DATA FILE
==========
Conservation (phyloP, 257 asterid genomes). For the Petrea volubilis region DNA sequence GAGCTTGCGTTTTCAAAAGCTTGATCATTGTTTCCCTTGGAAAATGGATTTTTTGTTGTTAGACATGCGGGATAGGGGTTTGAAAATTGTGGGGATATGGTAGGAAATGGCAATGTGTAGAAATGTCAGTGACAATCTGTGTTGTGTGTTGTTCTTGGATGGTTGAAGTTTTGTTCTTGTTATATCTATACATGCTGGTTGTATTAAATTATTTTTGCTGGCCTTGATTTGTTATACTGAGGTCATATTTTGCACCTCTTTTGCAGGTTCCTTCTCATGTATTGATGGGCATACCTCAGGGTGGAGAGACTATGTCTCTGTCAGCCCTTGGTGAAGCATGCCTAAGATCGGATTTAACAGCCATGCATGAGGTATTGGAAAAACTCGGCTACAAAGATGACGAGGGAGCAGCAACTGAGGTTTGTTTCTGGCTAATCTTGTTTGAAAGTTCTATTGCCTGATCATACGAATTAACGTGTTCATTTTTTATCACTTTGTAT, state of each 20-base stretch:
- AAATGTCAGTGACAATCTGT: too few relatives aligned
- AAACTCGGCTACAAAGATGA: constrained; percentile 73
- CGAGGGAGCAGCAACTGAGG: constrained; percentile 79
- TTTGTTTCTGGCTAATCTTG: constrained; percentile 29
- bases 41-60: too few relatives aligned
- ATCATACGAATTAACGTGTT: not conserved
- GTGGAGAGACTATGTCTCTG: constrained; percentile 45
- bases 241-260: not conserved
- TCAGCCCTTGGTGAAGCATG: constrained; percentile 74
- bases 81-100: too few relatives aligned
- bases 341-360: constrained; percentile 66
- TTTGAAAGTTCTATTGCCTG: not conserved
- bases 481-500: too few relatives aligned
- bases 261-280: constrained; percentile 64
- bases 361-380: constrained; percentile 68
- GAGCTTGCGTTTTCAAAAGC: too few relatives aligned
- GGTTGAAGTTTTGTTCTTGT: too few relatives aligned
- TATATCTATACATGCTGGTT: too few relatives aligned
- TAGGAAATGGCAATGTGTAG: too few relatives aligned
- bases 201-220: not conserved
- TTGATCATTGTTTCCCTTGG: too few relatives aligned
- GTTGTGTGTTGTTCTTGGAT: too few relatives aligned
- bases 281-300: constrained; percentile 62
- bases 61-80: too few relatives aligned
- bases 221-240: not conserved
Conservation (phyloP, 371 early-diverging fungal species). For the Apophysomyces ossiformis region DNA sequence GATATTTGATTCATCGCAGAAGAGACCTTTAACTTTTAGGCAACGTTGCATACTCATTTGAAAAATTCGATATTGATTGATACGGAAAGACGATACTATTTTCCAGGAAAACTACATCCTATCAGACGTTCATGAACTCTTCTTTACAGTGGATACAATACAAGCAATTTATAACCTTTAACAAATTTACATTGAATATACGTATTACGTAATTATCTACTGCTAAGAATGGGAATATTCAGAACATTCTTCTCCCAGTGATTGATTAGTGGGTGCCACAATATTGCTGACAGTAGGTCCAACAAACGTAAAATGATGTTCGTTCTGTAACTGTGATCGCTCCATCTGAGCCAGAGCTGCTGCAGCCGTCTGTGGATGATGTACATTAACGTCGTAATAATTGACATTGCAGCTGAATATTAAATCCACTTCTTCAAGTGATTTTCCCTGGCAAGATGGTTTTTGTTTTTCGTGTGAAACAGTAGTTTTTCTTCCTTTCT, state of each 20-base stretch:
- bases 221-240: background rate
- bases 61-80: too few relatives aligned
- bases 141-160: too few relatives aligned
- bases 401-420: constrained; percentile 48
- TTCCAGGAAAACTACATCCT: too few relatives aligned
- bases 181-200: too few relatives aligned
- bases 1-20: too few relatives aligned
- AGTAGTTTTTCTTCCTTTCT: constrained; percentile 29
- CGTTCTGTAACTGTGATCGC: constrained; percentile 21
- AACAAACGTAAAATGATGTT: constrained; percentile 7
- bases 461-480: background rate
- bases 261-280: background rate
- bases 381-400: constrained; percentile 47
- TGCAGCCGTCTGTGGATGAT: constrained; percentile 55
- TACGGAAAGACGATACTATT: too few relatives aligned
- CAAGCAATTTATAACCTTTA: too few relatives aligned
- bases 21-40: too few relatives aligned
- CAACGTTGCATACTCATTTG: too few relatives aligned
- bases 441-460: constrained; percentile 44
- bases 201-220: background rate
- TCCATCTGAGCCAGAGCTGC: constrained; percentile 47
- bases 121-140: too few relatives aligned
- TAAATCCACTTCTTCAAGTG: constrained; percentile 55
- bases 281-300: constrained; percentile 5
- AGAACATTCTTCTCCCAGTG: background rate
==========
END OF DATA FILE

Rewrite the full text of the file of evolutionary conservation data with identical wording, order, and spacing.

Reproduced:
Conservation (phyloP, 257 asterid genomes). For the Petrea volubilis region DNA sequence GAGCTTGCGTTTTCAAAAGCTTGATCATTGTTTCCCTTGGAAAATGGATTTTTTGTTGTTAGACATGCGGGATAGGGGTTTGAAAATTGTGGGGATATGGTAGGAAATGGCAATGTGTAGAAATGTCAGTGACAATCTGTGTTGTGTGTTGTTCTTGGATGGTTGAAGTTTTGTTCTTGTTATATCTATACATGCTGGTTGTATTAAATTATTTTTGCTGGCCTTGATTTGTTATACTGAGGTCATATTTTGCACCTCTTTTGCAGGTTCCTTCTCATGTATTGATGGGCATACCTCAGGGTGGAGAGACTATGTCTCTGTCAGCCCTTGGTGAAGCATGCCTAAGATCGGATTTAACAGCCATGCATGAGGTATTGGAAAAACTCGGCTACAAAGATGACGAGGGAGCAGCAACTGAGGTTTGTTTCTGGCTAATCTTGTTTGAAAGTTCTATTGCCTGATCATACGAATTAACGTGTTCATTTTTTATCACTTTGTAT, state of each 20-base stretch:
- AAATGTCAGTGACAATCTGT: too few relatives aligned
- AAACTCGGCTACAAAGATGA: constrained; percentile 73
- CGAGGGAGCAGCAACTGAGG: constrained; percentile 79
- TTTGTTTCTGGCTAATCTTG: constrained; percentile 29
- bases 41-60: too few relatives aligned
- ATCATACGAATTAACGTGTT: not conserved
- GTGGAGAGACTATGTCTCTG: constrained; percentile 45
- bases 241-260: not conserved
- TCAGCCCTTGGTGAAGCATG: constrained; percentile 74
- bases 81-100: too few relatives aligned
- bases 341-360: constrained; percentile 66
- TTTGAAAGTTCTATTGCCTG: not conserved
- bases 481-500: too few relatives aligned
- bases 261-280: constrained; percentile 64
- bases 361-380: constrained; percentile 68
- GAGCTTGCGTTTTCAAAAGC: too few relatives aligned
- GGTTGAAGTTTTGTTCTTGT: too few relatives aligned
- TATATCTATACATGCTGGTT: too few relatives aligned
- TAGGAAATGGCAATGTGTAG: too few relatives aligned
- bases 201-220: not conserved
- TTGATCATTGTTTCCCTTGG: too few relatives aligned
- GTTGTGTGTTGTTCTTGGAT: too few relatives aligned
- bases 281-300: constrained; percentile 62
- bases 61-80: too few relatives aligned
- bases 221-240: not conserved
Conservation (phyloP, 371 early-diverging fungal species). For the Apophysomyces ossiformis region DNA sequence GATATTTGATTCATCGCAGAAGAGACCTTTAACTTTTAGGCAACGTTGCATACTCATTTGAAAAATTCGATATTGATTGATACGGAAAGACGATACTATTTTCCAGGAAAACTACATCCTATCAGACGTTCATGAACTCTTCTTTACAGTGGATACAATACAAGCAATTTATAACCTTTAACAAATTTACATTGAATATACGTATTACGTAATTATCTACTGCTAAGAATGGGAATATTCAGAACATTCTTCTCCCAGTGATTGATTAGTGGGTGCCACAATATTGCTGACAGTAGGTCCAACAAACGTAAAATGATGTTCGTTCTGTAACTGTGATCGCTCCATCTGAGCCAGAGCTGCTGCAGCCGTCTGTGGATGATGTACATTAACGTCGTAATAATTGACATTGCAGCTGAATATTAAATCCACTTCTTCAAGTGATTTTCCCTGGCAAGATGGTTTTTGTTTTTCGTGTGAAACAGTAGTTTTTCTTCCTTTCT, state of each 20-base stretch:
- bases 221-240: background rate
- bases 61-80: too few relatives aligned
- bases 141-160: too few relatives aligned
- bases 401-420: constrained; percentile 48
- TTCCAGGAAAACTACATCCT: too few relatives aligned
- bases 181-200: too few relatives aligned
- bases 1-20: too few relatives aligned
- AGTAGTTTTTCTTCCTTTCT: constrained; percentile 29
- CGTTCTGTAACTGTGATCGC: constrained; percentile 21
- AACAAACGTAAAATGATGTT: constrained; percentile 7
- bases 461-480: background rate
- bases 261-280: background rate
- bases 381-400: constrained; percentile 47
- TGCAGCCGTCTGTGGATGAT: constrained; percentile 55
- TACGGAAAGACGATACTATT: too few relatives aligned
- CAAGCAATTTATAACCTTTA: too few relatives aligned
- bases 21-40: too few relatives aligned
- CAACGTTGCATACTCATTTG: too few relatives aligned
- bases 441-460: constrained; percentile 44
- bases 201-220: background rate
- TCCATCTGAGCCAGAGCTGC: constrained; percentile 47
- bases 121-140: too few relatives aligned
- TAAATCCACTTCTTCAAGTG: constrained; percentile 55
- bases 281-300: constrained; percentile 5
- AGAACATTCTTCTCCCAGTG: background rate